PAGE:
Three important questions you should look to be answered when researching horticulture lighting systems are:

How much PAR the fixture produces (measured as Photosynthetic Photon Flux)?

How much instantaneous PAR from the fixture is available to plants (measured as Photosynthetic Photon Flux Density)?

How much energy is used by the fixture to make PAR available to your plants (measured as Photon Efficiency).

The three key metrics used to answer these questions are:


PPF is photosynthetic photon flux. PPF measures the total amount of PAR that is produced by a lighting system each second. This measurement is taken using a specialized instrument called an integrating sphere that captures and measures essentially all photons emitted by a lighting system. The unit used to express PPF is micromoles per second (μmol/s). This is probably the second most important way of measuring a horticulture lighting system, but, for whatever reason, most lighting companies don’t list this metric. It is important to note that PPF does not tell you how much of the measured light actually lands on the plants, but is an important metric if you want to calculate how efficient a lighting system is at creating PAR.


PPFD is photosynthetic photon flux density. PPFD measures the amount of PAR that actually arrives at the plant, or as a scientist might say: “the number of photosynthetically active photons that fall on a given surface each second”. PPFD is a ‘spot’ measurement of a specific location on your plant canopy, and it is measured in micromoles per square meter per second (μmol/m2/s). If you want to find out the true light intensity of a lamp over a designated growing area (e.g. 4’ x 4’), it is important that the average of several PPFD measurements at a defined height are taken. Lighting companies that only publish the PPFD at the center point of a coverage area grossly overestimate the true light intensity of a fixture. A single measurement does not tell you much, since horticulture lights are generally brightest in the center, with light levels decreasing as measurements are taken towards the edges of the coverage area. (Caveat Emptor: Lighting manufacturers can easily manipulate PPFD data. To ensure you are getting actual PPFD values over a defined growing area, the following needs to be published by the manufacturer: measurement distance from light source (vertical and horizontal), number of measurements included in the average, and the min/max ratio). Fluence always publishes the average PPFD over a defined growing area at a recommended mounting height for all of our lighting systems.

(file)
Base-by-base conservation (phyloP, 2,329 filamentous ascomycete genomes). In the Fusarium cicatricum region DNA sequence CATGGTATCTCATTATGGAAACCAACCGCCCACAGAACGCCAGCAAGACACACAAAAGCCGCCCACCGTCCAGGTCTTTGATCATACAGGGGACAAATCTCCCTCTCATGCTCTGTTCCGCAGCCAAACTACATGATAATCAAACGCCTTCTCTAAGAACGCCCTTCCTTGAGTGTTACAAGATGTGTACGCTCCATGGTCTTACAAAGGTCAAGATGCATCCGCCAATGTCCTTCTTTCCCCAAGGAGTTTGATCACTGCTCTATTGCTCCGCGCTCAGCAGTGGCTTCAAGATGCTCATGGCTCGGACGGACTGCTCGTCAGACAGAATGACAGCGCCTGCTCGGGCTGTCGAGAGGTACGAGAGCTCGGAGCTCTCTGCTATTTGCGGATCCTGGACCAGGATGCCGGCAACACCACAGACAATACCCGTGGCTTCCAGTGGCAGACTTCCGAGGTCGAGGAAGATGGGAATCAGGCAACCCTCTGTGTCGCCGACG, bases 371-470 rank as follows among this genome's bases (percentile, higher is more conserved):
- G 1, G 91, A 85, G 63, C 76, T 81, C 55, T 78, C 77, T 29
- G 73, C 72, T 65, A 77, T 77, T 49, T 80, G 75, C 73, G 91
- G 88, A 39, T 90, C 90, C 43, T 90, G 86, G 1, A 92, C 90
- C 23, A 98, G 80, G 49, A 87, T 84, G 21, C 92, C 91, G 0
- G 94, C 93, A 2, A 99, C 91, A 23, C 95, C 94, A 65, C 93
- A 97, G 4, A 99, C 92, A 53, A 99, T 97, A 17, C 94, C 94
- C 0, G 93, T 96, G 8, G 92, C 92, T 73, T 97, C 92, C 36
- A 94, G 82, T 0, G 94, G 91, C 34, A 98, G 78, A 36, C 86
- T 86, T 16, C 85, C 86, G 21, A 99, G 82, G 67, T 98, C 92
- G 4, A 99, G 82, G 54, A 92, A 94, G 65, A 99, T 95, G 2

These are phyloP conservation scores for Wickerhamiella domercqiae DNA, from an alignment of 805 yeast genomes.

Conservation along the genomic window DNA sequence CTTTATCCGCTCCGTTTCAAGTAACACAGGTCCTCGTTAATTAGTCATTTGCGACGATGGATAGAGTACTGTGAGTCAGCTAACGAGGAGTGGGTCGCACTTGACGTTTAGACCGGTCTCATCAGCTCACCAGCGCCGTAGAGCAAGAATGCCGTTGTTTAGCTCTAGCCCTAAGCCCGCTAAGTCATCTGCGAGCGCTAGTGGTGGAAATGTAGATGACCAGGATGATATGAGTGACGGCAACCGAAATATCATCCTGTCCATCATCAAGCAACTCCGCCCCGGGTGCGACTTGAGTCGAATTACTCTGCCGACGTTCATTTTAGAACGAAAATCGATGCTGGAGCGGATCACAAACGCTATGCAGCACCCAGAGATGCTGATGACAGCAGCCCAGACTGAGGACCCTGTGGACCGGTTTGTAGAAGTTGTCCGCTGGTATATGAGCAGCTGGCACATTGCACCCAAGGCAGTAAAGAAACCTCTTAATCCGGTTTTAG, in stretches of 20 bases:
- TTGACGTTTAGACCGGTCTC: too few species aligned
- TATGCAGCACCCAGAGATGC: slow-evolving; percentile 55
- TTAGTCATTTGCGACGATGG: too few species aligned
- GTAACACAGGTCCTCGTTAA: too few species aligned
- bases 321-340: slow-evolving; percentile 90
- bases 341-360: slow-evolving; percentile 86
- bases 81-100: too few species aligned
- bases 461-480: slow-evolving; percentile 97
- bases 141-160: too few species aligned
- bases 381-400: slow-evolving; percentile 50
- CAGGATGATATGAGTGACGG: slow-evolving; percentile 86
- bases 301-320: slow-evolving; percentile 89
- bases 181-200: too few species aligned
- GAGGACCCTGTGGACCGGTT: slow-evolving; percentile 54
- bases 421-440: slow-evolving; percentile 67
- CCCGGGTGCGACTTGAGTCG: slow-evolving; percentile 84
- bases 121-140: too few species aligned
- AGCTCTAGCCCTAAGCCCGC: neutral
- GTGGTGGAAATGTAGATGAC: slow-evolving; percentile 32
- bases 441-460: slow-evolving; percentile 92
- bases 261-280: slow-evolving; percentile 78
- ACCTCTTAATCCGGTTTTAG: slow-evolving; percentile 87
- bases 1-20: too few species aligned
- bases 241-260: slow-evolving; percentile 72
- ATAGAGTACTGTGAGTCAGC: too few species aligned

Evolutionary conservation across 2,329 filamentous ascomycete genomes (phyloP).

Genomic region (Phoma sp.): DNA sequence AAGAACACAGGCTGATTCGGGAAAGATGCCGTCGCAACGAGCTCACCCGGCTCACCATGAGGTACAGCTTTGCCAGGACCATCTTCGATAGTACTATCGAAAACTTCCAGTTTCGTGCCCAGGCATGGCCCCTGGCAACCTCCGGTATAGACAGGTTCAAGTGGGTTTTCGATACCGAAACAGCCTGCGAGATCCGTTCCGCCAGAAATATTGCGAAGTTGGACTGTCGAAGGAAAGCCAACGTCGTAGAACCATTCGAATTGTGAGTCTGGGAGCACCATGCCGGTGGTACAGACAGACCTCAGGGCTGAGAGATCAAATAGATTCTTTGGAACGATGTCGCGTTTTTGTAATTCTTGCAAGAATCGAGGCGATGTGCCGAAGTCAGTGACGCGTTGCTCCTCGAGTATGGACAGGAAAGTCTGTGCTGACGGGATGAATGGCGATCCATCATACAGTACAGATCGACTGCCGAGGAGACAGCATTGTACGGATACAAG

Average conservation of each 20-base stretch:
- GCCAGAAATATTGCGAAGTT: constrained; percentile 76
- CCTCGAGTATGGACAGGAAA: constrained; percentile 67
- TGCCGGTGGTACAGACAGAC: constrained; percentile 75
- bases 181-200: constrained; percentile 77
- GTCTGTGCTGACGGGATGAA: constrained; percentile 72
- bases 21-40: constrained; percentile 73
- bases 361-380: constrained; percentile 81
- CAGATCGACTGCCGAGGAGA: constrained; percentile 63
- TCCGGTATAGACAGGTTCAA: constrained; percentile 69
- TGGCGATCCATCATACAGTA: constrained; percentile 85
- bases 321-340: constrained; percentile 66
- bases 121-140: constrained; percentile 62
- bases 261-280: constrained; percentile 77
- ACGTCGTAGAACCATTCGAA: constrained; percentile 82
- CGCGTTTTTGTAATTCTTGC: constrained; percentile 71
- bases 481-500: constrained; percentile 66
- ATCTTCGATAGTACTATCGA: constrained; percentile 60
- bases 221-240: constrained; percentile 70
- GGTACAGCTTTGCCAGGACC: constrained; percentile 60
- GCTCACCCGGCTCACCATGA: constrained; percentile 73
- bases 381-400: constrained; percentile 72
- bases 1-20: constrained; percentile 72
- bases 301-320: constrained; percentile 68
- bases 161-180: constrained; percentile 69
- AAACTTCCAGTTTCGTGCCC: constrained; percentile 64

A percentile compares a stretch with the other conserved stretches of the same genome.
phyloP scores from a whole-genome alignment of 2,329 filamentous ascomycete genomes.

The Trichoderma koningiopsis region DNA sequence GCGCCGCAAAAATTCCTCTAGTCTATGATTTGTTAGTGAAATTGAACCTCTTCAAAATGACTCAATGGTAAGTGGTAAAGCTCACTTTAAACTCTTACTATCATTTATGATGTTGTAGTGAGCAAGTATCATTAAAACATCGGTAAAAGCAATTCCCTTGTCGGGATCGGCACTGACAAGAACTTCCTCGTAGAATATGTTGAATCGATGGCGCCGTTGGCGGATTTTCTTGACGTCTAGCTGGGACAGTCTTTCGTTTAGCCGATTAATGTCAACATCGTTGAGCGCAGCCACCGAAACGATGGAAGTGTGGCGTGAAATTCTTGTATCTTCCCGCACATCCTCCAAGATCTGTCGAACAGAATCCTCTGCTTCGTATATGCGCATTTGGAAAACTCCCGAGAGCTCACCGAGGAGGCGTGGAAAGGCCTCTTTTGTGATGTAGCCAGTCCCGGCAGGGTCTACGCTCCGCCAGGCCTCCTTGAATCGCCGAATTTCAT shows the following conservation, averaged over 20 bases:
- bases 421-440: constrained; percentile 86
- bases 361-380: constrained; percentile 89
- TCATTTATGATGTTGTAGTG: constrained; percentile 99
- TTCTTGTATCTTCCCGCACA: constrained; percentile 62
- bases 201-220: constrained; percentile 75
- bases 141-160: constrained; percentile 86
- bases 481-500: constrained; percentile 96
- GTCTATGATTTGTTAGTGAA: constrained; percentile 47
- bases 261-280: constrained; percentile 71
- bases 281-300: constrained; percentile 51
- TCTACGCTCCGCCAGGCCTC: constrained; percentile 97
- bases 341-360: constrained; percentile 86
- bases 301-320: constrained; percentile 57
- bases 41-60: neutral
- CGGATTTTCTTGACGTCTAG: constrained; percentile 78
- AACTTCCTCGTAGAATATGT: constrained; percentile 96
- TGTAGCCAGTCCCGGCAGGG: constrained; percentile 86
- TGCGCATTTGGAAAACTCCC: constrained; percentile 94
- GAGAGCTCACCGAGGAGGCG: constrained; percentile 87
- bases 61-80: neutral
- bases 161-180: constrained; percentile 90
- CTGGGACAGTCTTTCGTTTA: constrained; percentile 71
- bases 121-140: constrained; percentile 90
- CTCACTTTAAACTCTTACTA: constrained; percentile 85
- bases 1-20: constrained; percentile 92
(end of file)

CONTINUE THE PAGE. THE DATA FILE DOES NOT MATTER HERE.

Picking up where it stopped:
Photon Efficacy

Photon Efficacy refers to how efficient a horticulture lighting system is at converting electrical energy into photons of PAR. Many horticulture lighting manufacturers use total electrical watts or watts per square foot as a metric to describe light intensity. However, these metrics really don’t tell you anything since watts are a measurement describing electrical input, not light output. If the PPF of the light is known along with the input wattage, you can calculate how efficient a horticulture lighting system is at converting electrical energy into PAR. As a reminder, the unit for PPF is μmol/s, and the unit to measure watts is Joule per second (J/s), therefore, the seconds in the numerator and denominator cancel out, and the unit becomes µmol/J. The higher this number is, the more efficient a lighting system is at converting electrical energy into photons of PAR.